“This is a very interesting addition to PyroGenesis’ offerings as it fits perfectly into PyroGenesis’ existing portfolio of waste management services offered to the aluminum industry, at a time when aluminum prices are making our core technology even more valuable. This JV not only solidifies our Drosrite™ offering, but it is also able to address a downstream problem that is increasingly plaguing the industry; namely, how to handle dross residues which are becoming more and more regulated and banned from landfills,” said Mr. P. Peter Pascali, CEO and Chair of PyroGenesis. “This is the ultimate coffee & donut strategy where, with very little additional effort, we are able to sell, alongside Drosrite™, a separate compelling green solution, which also further secures Drosrite™’s commercial competitiveness.”
This 50:50 JV will be geared towards building, installing and operating dross residue valorization facilities worldwide. To this effect, PyroGenesis secured, through the JV, an exclusive license to a patented and novel technology which is expected to convert dross residues into high value chemical products. Under the terms of the JV, the exclusive access to the technology initially applies to projects in North America and in the Gulf Cooperation Council nations. Upon successful completion of the first project, the exclusive access to the technology will expand to include, for all sense and purposes, the majority of the world. These dross residues are currently either being (i) landfilled (which is increasingly becoming banned by regulators) or (ii) sold as cheap flux to the cement industry.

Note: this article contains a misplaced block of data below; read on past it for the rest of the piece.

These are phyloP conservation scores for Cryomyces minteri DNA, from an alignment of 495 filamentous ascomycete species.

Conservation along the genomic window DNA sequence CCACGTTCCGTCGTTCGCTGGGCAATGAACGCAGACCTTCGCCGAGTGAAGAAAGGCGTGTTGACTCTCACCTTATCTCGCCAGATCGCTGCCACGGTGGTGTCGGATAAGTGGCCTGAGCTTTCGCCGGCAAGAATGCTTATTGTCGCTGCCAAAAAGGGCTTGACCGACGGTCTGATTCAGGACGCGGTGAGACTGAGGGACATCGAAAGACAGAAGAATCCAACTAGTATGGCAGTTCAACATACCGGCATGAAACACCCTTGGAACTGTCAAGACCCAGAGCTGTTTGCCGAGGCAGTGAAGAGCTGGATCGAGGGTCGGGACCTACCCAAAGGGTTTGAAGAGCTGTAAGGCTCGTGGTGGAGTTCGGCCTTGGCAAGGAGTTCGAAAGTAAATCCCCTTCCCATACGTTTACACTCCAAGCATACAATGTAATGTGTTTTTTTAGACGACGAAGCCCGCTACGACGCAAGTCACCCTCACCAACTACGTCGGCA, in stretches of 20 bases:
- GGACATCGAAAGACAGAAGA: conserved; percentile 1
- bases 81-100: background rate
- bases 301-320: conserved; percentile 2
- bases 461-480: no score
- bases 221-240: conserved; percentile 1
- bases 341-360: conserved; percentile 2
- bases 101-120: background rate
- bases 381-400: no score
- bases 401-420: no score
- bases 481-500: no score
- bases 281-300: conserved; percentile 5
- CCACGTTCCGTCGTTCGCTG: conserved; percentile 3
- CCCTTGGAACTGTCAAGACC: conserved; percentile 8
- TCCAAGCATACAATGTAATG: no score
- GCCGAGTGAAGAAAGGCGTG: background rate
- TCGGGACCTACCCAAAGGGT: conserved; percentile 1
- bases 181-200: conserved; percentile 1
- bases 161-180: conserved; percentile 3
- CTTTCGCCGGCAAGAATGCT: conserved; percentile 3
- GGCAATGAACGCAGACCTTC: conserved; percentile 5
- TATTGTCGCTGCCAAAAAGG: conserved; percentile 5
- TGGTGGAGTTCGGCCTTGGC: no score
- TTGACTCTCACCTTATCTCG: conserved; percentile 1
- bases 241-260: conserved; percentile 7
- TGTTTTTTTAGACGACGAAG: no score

“We are increasingly finding that these residues are being stored pending a viable solution or are being treated with a very expensive technology to make them landfill acceptable,” said Mr. Alex Pascali, Senior Business Development Manager of PyroGenesis. “We find there is a significant opportunity to be able to offer, through the JV, an economically and environmentally sound solution to a serious problem facing the industry. Today’s announcement effectively secures PyroGenesis’ existing market position by building upon the Drosrite™ advantage and tapping into unseen value in the waste stream.”
The first plant, which will be built after securing a contract to process dross residues, has already been identified within the Gulf Region and discussions to secure and process those residues have already taken place. This facility is expected to be designed to process approximately 25,000 tonnes of aluminum dross residues per year and convert these aluminum dross residues into high margin products with an expected selling price of between USD$200 to $450 per tonne.